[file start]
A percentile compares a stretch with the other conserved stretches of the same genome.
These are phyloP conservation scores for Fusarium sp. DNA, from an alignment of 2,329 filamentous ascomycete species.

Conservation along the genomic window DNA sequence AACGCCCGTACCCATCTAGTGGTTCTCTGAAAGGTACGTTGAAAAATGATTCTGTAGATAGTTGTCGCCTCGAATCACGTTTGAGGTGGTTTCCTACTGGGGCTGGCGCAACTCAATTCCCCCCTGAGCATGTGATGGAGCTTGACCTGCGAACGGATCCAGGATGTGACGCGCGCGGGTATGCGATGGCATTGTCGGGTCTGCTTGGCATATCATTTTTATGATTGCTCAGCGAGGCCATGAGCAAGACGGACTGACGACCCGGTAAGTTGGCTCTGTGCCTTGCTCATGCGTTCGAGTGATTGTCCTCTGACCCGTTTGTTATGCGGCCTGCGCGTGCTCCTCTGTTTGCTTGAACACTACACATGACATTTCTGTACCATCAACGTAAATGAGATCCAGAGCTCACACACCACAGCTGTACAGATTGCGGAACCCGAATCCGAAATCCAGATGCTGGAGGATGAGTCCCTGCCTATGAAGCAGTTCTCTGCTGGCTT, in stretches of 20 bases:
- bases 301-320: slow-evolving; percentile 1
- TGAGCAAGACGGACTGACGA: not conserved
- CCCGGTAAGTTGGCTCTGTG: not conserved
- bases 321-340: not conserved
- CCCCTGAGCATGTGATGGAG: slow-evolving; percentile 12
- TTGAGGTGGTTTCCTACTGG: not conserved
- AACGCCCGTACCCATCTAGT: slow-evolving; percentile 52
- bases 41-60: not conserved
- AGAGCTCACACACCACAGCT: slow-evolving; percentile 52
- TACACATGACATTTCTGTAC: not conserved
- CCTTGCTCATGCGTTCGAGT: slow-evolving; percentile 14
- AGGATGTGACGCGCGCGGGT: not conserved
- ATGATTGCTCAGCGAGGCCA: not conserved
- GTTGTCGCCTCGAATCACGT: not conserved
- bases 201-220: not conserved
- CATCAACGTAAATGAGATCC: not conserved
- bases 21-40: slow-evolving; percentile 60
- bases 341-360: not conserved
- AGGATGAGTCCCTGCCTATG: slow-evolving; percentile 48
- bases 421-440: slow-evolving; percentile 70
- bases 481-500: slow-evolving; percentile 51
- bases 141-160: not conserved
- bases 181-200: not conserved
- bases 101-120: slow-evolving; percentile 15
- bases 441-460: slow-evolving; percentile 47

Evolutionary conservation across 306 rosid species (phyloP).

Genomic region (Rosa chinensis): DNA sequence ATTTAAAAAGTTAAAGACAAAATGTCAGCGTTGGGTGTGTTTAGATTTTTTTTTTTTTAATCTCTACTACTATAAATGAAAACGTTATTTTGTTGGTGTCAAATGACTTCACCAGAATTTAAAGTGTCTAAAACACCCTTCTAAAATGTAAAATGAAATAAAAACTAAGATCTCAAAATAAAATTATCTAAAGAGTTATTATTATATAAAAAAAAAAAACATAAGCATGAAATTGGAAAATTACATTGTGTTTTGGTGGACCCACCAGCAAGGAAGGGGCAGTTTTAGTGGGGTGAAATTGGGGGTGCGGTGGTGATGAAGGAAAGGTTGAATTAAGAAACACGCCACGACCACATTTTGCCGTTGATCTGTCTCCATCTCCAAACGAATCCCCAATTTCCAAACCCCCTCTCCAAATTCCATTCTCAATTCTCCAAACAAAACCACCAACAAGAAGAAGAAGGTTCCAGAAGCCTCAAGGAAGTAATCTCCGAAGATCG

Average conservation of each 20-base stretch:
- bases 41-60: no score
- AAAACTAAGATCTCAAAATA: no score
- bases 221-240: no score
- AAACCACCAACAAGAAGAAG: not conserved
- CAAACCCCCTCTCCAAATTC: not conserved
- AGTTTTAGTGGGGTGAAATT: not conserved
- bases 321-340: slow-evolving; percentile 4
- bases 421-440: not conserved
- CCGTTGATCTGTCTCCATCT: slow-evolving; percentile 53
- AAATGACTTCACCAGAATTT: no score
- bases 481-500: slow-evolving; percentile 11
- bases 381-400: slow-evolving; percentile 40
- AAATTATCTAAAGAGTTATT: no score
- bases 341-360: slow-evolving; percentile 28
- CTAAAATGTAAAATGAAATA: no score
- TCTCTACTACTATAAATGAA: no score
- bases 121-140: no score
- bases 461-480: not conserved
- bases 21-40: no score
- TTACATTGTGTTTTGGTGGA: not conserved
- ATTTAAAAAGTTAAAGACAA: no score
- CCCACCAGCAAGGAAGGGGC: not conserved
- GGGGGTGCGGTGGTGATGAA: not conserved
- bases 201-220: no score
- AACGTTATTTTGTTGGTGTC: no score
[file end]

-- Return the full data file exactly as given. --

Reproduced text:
A percentile compares a stretch with the other conserved stretches of the same genome.
These are phyloP conservation scores for Fusarium sp. DNA, from an alignment of 2,329 filamentous ascomycete species.

Conservation along the genomic window DNA sequence AACGCCCGTACCCATCTAGTGGTTCTCTGAAAGGTACGTTGAAAAATGATTCTGTAGATAGTTGTCGCCTCGAATCACGTTTGAGGTGGTTTCCTACTGGGGCTGGCGCAACTCAATTCCCCCCTGAGCATGTGATGGAGCTTGACCTGCGAACGGATCCAGGATGTGACGCGCGCGGGTATGCGATGGCATTGTCGGGTCTGCTTGGCATATCATTTTTATGATTGCTCAGCGAGGCCATGAGCAAGACGGACTGACGACCCGGTAAGTTGGCTCTGTGCCTTGCTCATGCGTTCGAGTGATTGTCCTCTGACCCGTTTGTTATGCGGCCTGCGCGTGCTCCTCTGTTTGCTTGAACACTACACATGACATTTCTGTACCATCAACGTAAATGAGATCCAGAGCTCACACACCACAGCTGTACAGATTGCGGAACCCGAATCCGAAATCCAGATGCTGGAGGATGAGTCCCTGCCTATGAAGCAGTTCTCTGCTGGCTT, in stretches of 20 bases:
- bases 301-320: slow-evolving; percentile 1
- TGAGCAAGACGGACTGACGA: not conserved
- CCCGGTAAGTTGGCTCTGTG: not conserved
- bases 321-340: not conserved
- CCCCTGAGCATGTGATGGAG: slow-evolving; percentile 12
- TTGAGGTGGTTTCCTACTGG: not conserved
- AACGCCCGTACCCATCTAGT: slow-evolving; percentile 52
- bases 41-60: not conserved
- AGAGCTCACACACCACAGCT: slow-evolving; percentile 52
- TACACATGACATTTCTGTAC: not conserved
- CCTTGCTCATGCGTTCGAGT: slow-evolving; percentile 14
- AGGATGTGACGCGCGCGGGT: not conserved
- ATGATTGCTCAGCGAGGCCA: not conserved
- GTTGTCGCCTCGAATCACGT: not conserved
- bases 201-220: not conserved
- CATCAACGTAAATGAGATCC: not conserved
- bases 21-40: slow-evolving; percentile 60
- bases 341-360: not conserved
- AGGATGAGTCCCTGCCTATG: slow-evolving; percentile 48
- bases 421-440: slow-evolving; percentile 70
- bases 481-500: slow-evolving; percentile 51
- bases 141-160: not conserved
- bases 181-200: not conserved
- bases 101-120: slow-evolving; percentile 15
- bases 441-460: slow-evolving; percentile 47

Evolutionary conservation across 306 rosid species (phyloP).

Genomic region (Rosa chinensis): DNA sequence ATTTAAAAAGTTAAAGACAAAATGTCAGCGTTGGGTGTGTTTAGATTTTTTTTTTTTTAATCTCTACTACTATAAATGAAAACGTTATTTTGTTGGTGTCAAATGACTTCACCAGAATTTAAAGTGTCTAAAACACCCTTCTAAAATGTAAAATGAAATAAAAACTAAGATCTCAAAATAAAATTATCTAAAGAGTTATTATTATATAAAAAAAAAAAACATAAGCATGAAATTGGAAAATTACATTGTGTTTTGGTGGACCCACCAGCAAGGAAGGGGCAGTTTTAGTGGGGTGAAATTGGGGGTGCGGTGGTGATGAAGGAAAGGTTGAATTAAGAAACACGCCACGACCACATTTTGCCGTTGATCTGTCTCCATCTCCAAACGAATCCCCAATTTCCAAACCCCCTCTCCAAATTCCATTCTCAATTCTCCAAACAAAACCACCAACAAGAAGAAGAAGGTTCCAGAAGCCTCAAGGAAGTAATCTCCGAAGATCG

Average conservation of each 20-base stretch:
- bases 41-60: no score
- AAAACTAAGATCTCAAAATA: no score
- bases 221-240: no score
- AAACCACCAACAAGAAGAAG: not conserved
- CAAACCCCCTCTCCAAATTC: not conserved
- AGTTTTAGTGGGGTGAAATT: not conserved
- bases 321-340: slow-evolving; percentile 4
- bases 421-440: not conserved
- CCGTTGATCTGTCTCCATCT: slow-evolving; percentile 53
- AAATGACTTCACCAGAATTT: no score
- bases 481-500: slow-evolving; percentile 11
- bases 381-400: slow-evolving; percentile 40
- AAATTATCTAAAGAGTTATT: no score
- bases 341-360: slow-evolving; percentile 28
- CTAAAATGTAAAATGAAATA: no score
- TCTCTACTACTATAAATGAA: no score
- bases 121-140: no score
- bases 461-480: not conserved
- bases 21-40: no score
- TTACATTGTGTTTTGGTGGA: not conserved
- ATTTAAAAAGTTAAAGACAA: no score
- CCCACCAGCAAGGAAGGGGC: not conserved
- GGGGGTGCGGTGGTGATGAA: not conserved
- bases 201-220: no score
- AACGTTATTTTGTTGGTGTC: no score